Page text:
Not all dressage however, is correct. Dressage riders have often been led astray, following the same train of thought of the ballet dancers; that the performance of this dance must be extreme, it must verge on the impossible, leading the audience to be struck with awe and wonder. These riders strive to find the perfection of what they have imagined to be “dressage”, the perfection that is, in all honesty, impossible to find, for nothing in this world is perfect. As it is said in the book “Tug of War: Classical Versus “Modern” Dressage” by Dr. Gerd Heuschmann, a German Veterinarian specializing in equine sport medicine, “misguided ambition or simple ignorance” of riders has led them to force their “horses into a frame that may cause long-lasting damage to their health” (p. 1). Dr. Heuschmann goes on to discuss the fundamental problems with biomechanically incorrect riding; a type of dressage that really can be classified as ballet, for it revolves entirely around illusions. In his book, Dr. Heuschmann examines the relationship between equine health and welfare, and anatomically “cruel” riding methods, such as riders forcing their horses into a frame and creating hyperflexion of the neck, or more commonly known as rollkur.
Rollkur is a painful and highly debilitating practice used in equestrian sports to gain submission from the horse, and also to create awe amongst the uneducated audience for the extreme position the horse is put in. Rollkur is defined through the International Federation for Equestrian Sport as “flexion of the horse’s neck achieved through aggressive force”, in which the neck has been extremely hyper-flexed and curled in, bringing the horse’s chin to touch his chest. This severe position results in the perceived illusion of beauty by presenting a dramatic, and extreme spectacle. This type of riding, despite its distasteful definition, is used extensively throughout the entire world. In every discipline of equestrian sport, in both riding arenas hidden from view and those available to public viewings, at low level regional shows, and at the highest form of international competition available, the Olympics, evidence of rollkur can be found everywhere.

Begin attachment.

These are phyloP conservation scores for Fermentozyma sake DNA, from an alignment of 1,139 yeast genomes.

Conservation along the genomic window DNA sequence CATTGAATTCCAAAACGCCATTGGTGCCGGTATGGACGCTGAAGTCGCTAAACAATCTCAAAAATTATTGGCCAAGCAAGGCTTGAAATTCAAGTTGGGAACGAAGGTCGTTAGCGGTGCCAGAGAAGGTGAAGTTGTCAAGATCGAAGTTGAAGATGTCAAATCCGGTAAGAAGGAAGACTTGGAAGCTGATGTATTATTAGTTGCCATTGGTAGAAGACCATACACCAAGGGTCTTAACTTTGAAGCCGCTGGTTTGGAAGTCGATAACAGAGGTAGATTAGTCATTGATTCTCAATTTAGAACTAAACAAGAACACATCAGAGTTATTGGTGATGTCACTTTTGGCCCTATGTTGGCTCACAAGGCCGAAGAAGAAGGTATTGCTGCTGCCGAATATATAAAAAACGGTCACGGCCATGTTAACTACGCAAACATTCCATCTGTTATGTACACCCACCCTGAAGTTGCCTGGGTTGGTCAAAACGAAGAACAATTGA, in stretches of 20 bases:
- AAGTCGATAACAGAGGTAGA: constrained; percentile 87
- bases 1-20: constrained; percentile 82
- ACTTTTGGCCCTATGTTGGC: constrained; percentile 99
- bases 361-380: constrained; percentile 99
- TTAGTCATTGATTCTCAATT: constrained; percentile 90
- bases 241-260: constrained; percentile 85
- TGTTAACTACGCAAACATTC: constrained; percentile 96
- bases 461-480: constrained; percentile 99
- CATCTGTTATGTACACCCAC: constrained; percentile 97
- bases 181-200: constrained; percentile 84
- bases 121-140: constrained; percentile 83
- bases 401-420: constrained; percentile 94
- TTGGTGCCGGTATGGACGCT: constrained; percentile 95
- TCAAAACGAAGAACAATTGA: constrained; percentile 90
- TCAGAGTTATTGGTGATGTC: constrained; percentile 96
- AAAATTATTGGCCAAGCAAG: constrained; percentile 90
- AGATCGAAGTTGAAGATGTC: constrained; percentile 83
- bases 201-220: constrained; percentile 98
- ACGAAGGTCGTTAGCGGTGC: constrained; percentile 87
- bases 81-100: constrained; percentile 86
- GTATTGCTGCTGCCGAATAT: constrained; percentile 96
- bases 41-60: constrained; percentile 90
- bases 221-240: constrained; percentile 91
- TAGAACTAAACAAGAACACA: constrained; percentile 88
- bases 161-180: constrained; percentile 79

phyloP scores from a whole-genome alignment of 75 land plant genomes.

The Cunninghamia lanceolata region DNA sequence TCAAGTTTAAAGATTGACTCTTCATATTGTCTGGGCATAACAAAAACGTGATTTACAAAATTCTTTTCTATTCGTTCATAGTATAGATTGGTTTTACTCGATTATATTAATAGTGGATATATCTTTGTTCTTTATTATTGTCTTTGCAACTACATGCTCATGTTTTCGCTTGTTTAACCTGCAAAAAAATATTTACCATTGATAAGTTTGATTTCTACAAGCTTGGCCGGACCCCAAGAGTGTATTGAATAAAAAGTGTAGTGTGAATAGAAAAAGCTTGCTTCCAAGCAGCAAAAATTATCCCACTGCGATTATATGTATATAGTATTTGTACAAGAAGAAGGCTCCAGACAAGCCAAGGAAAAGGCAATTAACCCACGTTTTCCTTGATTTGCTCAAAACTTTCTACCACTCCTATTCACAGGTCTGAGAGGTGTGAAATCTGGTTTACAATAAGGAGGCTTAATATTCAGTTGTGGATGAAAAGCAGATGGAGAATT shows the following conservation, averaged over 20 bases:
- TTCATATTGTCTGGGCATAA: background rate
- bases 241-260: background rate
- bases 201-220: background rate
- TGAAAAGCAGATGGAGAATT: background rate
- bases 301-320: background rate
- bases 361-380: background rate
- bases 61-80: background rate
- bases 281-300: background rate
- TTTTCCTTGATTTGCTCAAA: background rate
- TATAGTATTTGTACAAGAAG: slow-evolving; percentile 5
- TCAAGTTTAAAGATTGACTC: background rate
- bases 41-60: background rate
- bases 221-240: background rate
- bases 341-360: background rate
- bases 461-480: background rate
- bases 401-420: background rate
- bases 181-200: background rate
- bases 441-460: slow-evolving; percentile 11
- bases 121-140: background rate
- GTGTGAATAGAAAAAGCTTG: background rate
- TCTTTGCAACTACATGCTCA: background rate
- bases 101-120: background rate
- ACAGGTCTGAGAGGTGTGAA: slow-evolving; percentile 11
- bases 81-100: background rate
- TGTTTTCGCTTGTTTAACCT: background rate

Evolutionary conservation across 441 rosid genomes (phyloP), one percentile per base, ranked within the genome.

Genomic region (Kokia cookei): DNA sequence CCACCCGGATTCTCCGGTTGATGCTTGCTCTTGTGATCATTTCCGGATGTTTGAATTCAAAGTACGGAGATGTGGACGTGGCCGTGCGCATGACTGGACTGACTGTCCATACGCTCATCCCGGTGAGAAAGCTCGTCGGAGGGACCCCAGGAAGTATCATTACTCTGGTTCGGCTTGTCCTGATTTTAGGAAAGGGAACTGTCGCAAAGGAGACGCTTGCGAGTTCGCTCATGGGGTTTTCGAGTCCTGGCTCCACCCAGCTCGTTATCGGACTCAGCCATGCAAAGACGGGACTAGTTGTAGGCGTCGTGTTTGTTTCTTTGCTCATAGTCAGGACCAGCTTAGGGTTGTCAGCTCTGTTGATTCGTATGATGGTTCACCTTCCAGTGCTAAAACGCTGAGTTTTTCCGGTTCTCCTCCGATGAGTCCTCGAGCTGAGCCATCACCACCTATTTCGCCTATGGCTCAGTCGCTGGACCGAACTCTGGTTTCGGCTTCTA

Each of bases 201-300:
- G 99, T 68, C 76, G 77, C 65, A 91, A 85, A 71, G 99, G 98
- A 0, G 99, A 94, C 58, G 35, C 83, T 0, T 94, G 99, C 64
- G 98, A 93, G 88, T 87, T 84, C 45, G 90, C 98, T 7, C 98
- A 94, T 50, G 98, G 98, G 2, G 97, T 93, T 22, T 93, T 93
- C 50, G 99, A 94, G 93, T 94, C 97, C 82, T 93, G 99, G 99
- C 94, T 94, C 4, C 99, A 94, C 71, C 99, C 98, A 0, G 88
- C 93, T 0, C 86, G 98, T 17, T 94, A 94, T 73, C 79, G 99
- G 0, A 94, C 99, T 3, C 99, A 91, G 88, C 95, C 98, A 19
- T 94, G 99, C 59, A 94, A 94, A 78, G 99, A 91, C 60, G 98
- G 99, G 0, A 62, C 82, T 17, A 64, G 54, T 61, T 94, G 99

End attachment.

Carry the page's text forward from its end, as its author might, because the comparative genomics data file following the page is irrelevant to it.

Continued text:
The rollkur training method falls into the category of “modern” riding, christened so because it has primarily been in effect for only a few decades. Modern riding is primarily based on illusions, designed to deceive the audience from what they are actually seeing. This type of training method, if it can be called such, has gained popularity not just for its ability to create submissiveness in high-spirited horses, enabling them powerless to react which in turn creates the illusion of harmony and willingness, but also for its ability to create breathtaking and high stepping movements of the horse. And the curled in neck? It is just thought to add to this illusion of beauty. This “beauty” of pain and force. This poor excuse of riding goes against every principle of correct, classical dressage, the foundations of which were laid thousands of years ago, for the good of the horse.
Whereas modern riding revolves around demanding movements of the horse, and telling him how to respond, classical riding is exactly the opposite. Modern riding is based on illusions, the illusion of beauty, of harmony, of trust; when in fact it is nothing more than a brilliant spectacle in which the horse’s pain is concealed behind a veil of deceptions. In contrast, illusions are strictly shunned in classical riding. The fundamental principle of classical riding is for the horse and rider to be partners, a mutual relationship based on respect and understanding. A rapport is first developed, and then the rider asks for, rather than demands, movements of the horse. A relationship first and foremost, with the technical aspects of riding coming after. A true representation of harmony and trust between man and horse, a genuine depiction of the beauty of natural movement.